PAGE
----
Merely shrinking ourselves, it seems, isn't going to save the planet. And volunteers to starve their babies into carbon righteousness are probably going to be scarce anyway.

Perhaps some other plan might be in order.

Subscribers to the International Journal of Epidemiology can read the research here. ®

Bootnotes

*The UK population needs to achieve 8 times the carbon savings suggested in the study to meet current government targets: thus they must lose 8 times as much weight, which would require vanishing altogether and then some. If numbers are cut by half, however, each person needs to lose only 80 per cent of their body volume. This equates to reducing all physical dimensions by 40 per cent, eg average UK men should become approximately 3'3". Alternatively, you might say that each remaining person needs to lose 60 per cent of volume, so that men would come out at 4'2" - more in the dwarf league.

Full Disclosure: Lewis Page is 6'3" and weighs 16 stone (BMI = "overweight"). It only gets worse the more phys he does. This whole article is basically an attempt to deal with his terrible body-image problem.

Top three mobile application threats

More from The Register

next story
Red-faced LOHAN team 'fesses up in blown SPEARS fuse fiasco
Standing in the corner, big pointy 'D' hats
KILLER SPONGES menacing California coastline
Surfers are safe, crustaceans less so
LOHAN's Punch and Judy show relaunches Thursday
Weather looking good for second pop at test flights
Discovery time for 200m WONDER MATERIALS shaved from 4 MILLENNIA... to 4 years
Alloy, Alloy: Boffins in speed-classification breakthrough
Curiosity finds not-very-Australian-shaped rock on Mars
File under 'messianic pastries' and move on, people
Elon Musk's LEAKY THRUSTER gas stalls Space Station supply run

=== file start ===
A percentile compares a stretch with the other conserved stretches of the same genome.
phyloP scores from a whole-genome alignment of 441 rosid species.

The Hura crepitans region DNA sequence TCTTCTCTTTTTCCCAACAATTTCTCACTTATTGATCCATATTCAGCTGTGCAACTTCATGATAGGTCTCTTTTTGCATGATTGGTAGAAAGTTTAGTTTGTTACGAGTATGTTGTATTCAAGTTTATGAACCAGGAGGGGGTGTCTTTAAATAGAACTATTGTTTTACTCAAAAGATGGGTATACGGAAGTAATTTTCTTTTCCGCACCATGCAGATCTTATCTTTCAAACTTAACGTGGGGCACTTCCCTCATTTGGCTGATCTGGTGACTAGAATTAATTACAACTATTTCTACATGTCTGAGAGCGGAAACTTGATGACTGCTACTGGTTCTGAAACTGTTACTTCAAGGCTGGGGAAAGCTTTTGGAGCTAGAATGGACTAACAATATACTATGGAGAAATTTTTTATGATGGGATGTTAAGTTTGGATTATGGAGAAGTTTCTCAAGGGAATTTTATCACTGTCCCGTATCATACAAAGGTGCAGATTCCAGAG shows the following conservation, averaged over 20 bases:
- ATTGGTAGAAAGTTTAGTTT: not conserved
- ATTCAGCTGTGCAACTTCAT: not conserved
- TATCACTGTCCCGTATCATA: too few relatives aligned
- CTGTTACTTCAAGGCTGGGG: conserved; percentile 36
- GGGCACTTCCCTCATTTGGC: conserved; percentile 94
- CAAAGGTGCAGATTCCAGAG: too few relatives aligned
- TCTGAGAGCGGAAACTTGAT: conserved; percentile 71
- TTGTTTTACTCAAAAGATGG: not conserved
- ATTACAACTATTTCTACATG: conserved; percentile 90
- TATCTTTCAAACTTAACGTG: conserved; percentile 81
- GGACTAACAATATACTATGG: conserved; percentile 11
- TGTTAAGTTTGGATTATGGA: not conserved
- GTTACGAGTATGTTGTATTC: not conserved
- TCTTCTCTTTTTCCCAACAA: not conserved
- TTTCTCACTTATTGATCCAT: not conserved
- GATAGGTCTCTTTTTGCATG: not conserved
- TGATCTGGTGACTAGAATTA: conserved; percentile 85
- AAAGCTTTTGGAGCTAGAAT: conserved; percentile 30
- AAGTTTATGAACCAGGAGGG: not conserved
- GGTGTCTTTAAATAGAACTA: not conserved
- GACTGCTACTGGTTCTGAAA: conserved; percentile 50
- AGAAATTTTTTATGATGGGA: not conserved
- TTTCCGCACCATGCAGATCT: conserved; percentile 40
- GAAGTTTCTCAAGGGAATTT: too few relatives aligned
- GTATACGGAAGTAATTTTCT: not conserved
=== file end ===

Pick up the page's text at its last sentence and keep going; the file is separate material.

Helium seeps from Falcon 9 first stage, delays new legs for NASA robonaut
Top Secret US payload launched into space successfully
Clandestine NRO spacecraft sets off on its unknown mission
New FEMTO-MOON sighted BIRTHING from Saturn's RING
Icy 'Peggy' looks to be leaving the outer rings
Melting permafrost switches to nasty, high-gear methane release
Result? 'Way more carbon being released into the atmosphere as methane'
prev story

Whitepapers

Designing a defence for mobile apps
In this whitepaper learn the various considerations for defending mobile applications; from the mobile application architecture itself to the myriad testing technologies needed to properly assess mobile applications risk.
3 Big data security analytics techniques
Applying these Big Data security analytics techniques can help you make your business safer by detecting attacks early, before significant damage is done.
Five 3D headsets to be won!
We were so impressed by the Durovis Dive headset we’ve asked the company to give some away to Reg readers.
The benefits of software based PBX
Why you should break free from your proprietary PBX and how to leverage your existing server hardware.
Securing web applications made simple and scalable
In this whitepaper learn how automated security testing can provide a simple and scalable way to protect your web applications.